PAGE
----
When I was in naturopathic school, one of my favourite classes was herbal medicine lab where we would make tinctures, creams, balms etc. out of wild-crafted herbs. Of course, my handmade products didn’t look quite as “perfect” as commercial products, but I loved that I knew exactly what was in each creation I carefully made. More importantly since then, I’ve realized that there are so many extra ingredients contained in most commercially-made products. These ingredients are used to increase shelf life, “enhance” the look, smell or texture and add antibacterial properties – characteristics of skin care products that I’m not looking for. What’s worse, some of the ingredients have known health risks and other ingredients have yet to be tested for safety. This has made me more and more careful about choosing skin care products.
How important is it to choose clean skin care products? Short answer – very important.
You don’t have to be a professional painter or work in a chemical lab to be exposed to toxic chemicals. Food, food containers, flame retardants (on furniture, clothes, electronics), air pollution, cleaning products, personal care products all commonly contain chemicals of varying toxicity (or unknown toxicity). In fact one study showed over 100 toxins in the umbilical cord of newborn babies – you barely have to be born to be exposed to toxins.
To make matters worse, there is little regulation on commercial skin care products. For example, there are products on the market that contain ingredients we know are linked to hormone disruption. There are also ingredients that remain untested for safety. This is concerning as one Environmental Working Group (EWG) study found that adolescent girls on average use 17 personal care products per day – and this is at critical time for hormone development on immune, reproductive, adrenal, brain and bone health. I thought 17 products was a ridiculously high number but when I counted, it turns out, I easily use 12 skin/hair products every day!
So the responsibility of safety largely falls on manufacturers – and us.
In my experience, most products I come across contain harmful or questionable ingredients.
So with these factors in mind, I recommend homemade alternatives whenever possible: You can use common household oils to moisturize your skin, lips, hair and scalp. Popular natural ingredients include shea and cacao butter; coconut, argan, avocado, jojoba, olive or almond oils.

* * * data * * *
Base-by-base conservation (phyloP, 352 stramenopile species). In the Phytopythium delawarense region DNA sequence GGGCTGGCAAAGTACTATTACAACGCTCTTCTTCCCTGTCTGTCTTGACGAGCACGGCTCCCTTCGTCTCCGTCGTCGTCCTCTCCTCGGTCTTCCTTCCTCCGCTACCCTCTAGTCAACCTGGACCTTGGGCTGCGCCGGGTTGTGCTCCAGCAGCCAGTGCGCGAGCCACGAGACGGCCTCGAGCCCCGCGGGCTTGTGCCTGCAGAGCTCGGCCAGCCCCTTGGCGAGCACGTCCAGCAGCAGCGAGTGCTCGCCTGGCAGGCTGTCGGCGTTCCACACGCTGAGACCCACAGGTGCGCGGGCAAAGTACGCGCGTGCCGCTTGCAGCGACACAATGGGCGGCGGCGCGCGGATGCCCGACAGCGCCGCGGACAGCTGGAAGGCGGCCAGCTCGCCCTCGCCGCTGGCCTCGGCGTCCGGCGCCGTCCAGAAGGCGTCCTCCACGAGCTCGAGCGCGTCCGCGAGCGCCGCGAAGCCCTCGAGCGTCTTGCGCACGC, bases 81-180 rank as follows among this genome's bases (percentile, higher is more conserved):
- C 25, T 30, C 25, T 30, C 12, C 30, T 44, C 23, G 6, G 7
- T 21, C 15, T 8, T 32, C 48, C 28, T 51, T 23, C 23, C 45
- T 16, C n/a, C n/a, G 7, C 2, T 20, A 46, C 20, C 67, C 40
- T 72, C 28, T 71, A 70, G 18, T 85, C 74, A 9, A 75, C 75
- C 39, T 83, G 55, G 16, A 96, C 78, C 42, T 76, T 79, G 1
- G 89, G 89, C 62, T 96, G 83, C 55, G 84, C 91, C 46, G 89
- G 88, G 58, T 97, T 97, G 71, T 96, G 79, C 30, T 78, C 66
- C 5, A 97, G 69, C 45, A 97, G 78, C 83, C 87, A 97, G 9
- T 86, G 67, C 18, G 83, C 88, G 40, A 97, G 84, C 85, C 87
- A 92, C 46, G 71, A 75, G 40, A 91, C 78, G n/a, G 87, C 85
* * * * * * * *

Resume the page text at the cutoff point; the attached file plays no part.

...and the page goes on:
Using homemade alternatives is inexpensive, readily available and generally well tolerated. Keep in mind, it can take a little preparation and the products tend to be more perishable than store-bought products. Also natural essential oils can trigger skin reactions or irritations too so use them sparingly.
When choosing commercially made products, look out for these families of chemicals: phthalates, triclosan, musks, and parabens.
Ingredients to avoid
- Trichlocarbon, triclosan (in soaps, toothpastes)
- Retinyl palmitate or retinol (in daytime cream, lip products)
- PEG, ceteareth, polyethylene, parabens (propyl, isopropyl, butyl, isobutyl), DMDM hydantoin (in hair products)
- “Fragrance” – companies don’t need to list exactly what ingredients are being used for fragrances; some companies are referring to essential oils while others are using synthetic perfumes – check with the manufacturer if possible
- Sodium lauryl sulfate, sodium laureth sulfate (shampoos, soaps)
Reading labels is recommended but can be time-consuming and overwhelming. Here are some handy resources to help us clean up our beauty routine:
Click HERE for Ewg’s Skin Deep Cosmetics Database Check your current products to see how “clean” they are & look for cleaner substitutes for cosmetics, hair products, sunscreens etc.
Click HERE for the Toxic Ten Pocket Guide from Environmental Defence A printable, portable list of common toxins to look out for & ways to reduce toxin exposure.
Lastly, skin health is an indicator of internal health. Optimal nutrition, cellular hydration (water intake, electrolytes), avoiding foods sensitivities/allergies, quality sleep, lymph drainage, stress management, etc. are still the foundations for healthy skin.
I’m currently using jojoba oil for washing my face, Dr. Hauschka toner and lip balm and Gabriel cosmetics. I’ve found that good quality sleep and a nutrient dense diet are the most important part of my skin care routine.
This is definitely a work in progress. I’ve been gradually switching out products over the years, trying to find cleaner products, that work for my skin, my schedule and my budget.
For those, like me, who have a tendency to hormone imbalances, cleaning up the products we use is particularly important to address but I think this is a worthwhile endeavor for everyone’s health, our shared environment and for eventually improving quality of all personal care products.